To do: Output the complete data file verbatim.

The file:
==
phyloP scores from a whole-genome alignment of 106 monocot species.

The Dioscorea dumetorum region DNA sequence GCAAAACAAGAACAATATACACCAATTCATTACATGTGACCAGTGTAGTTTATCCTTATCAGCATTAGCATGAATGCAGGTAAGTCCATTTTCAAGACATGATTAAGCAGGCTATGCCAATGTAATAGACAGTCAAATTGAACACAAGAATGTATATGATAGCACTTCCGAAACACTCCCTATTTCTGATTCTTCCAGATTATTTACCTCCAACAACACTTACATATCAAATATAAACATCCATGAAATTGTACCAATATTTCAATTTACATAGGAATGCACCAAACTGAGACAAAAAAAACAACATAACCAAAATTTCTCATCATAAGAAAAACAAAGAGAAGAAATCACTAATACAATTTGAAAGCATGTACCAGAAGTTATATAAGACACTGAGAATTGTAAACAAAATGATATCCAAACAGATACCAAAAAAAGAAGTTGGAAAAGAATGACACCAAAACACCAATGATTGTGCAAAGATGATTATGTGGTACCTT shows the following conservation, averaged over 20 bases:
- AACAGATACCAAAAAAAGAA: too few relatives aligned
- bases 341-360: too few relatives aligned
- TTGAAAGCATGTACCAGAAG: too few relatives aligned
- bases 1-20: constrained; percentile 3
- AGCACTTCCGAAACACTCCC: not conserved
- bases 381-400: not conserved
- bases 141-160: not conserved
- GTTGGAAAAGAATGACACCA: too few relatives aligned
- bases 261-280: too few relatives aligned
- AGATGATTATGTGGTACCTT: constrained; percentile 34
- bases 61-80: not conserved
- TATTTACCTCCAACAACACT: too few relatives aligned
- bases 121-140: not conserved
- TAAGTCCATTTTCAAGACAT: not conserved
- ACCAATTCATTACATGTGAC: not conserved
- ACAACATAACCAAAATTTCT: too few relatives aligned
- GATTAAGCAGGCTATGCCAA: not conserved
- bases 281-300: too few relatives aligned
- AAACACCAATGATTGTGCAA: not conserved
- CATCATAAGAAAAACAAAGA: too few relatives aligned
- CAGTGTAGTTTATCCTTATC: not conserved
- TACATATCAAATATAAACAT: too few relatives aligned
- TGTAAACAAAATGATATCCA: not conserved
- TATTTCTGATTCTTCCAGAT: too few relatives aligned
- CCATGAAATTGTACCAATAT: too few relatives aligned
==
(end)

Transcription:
phyloP scores from a whole-genome alignment of 106 monocot species.

The Dioscorea dumetorum region DNA sequence GCAAAACAAGAACAATATACACCAATTCATTACATGTGACCAGTGTAGTTTATCCTTATCAGCATTAGCATGAATGCAGGTAAGTCCATTTTCAAGACATGATTAAGCAGGCTATGCCAATGTAATAGACAGTCAAATTGAACACAAGAATGTATATGATAGCACTTCCGAAACACTCCCTATTTCTGATTCTTCCAGATTATTTACCTCCAACAACACTTACATATCAAATATAAACATCCATGAAATTGTACCAATATTTCAATTTACATAGGAATGCACCAAACTGAGACAAAAAAAACAACATAACCAAAATTTCTCATCATAAGAAAAACAAAGAGAAGAAATCACTAATACAATTTGAAAGCATGTACCAGAAGTTATATAAGACACTGAGAATTGTAAACAAAATGATATCCAAACAGATACCAAAAAAAGAAGTTGGAAAAGAATGACACCAAAACACCAATGATTGTGCAAAGATGATTATGTGGTACCTT shows the following conservation, averaged over 20 bases:
- AACAGATACCAAAAAAAGAA: too few relatives aligned
- bases 341-360: too few relatives aligned
- TTGAAAGCATGTACCAGAAG: too few relatives aligned
- bases 1-20: constrained; percentile 3
- AGCACTTCCGAAACACTCCC: not conserved
- bases 381-400: not conserved
- bases 141-160: not conserved
- GTTGGAAAAGAATGACACCA: too few relatives aligned
- bases 261-280: too few relatives aligned
- AGATGATTATGTGGTACCTT: constrained; percentile 34
- bases 61-80: not conserved
- TATTTACCTCCAACAACACT: too few relatives aligned
- bases 121-140: not conserved
- TAAGTCCATTTTCAAGACAT: not conserved
- ACCAATTCATTACATGTGAC: not conserved
- ACAACATAACCAAAATTTCT: too few relatives aligned
- GATTAAGCAGGCTATGCCAA: not conserved
- bases 281-300: too few relatives aligned
- AAACACCAATGATTGTGCAA: not conserved
- CATCATAAGAAAAACAAAGA: too few relatives aligned
- CAGTGTAGTTTATCCTTATC: not conserved
- TACATATCAAATATAAACAT: too few relatives aligned
- TGTAAACAAAATGATATCCA: not conserved
- TATTTCTGATTCTTCCAGAT: too few relatives aligned
- CCATGAAATTGTACCAATAT: too few relatives aligned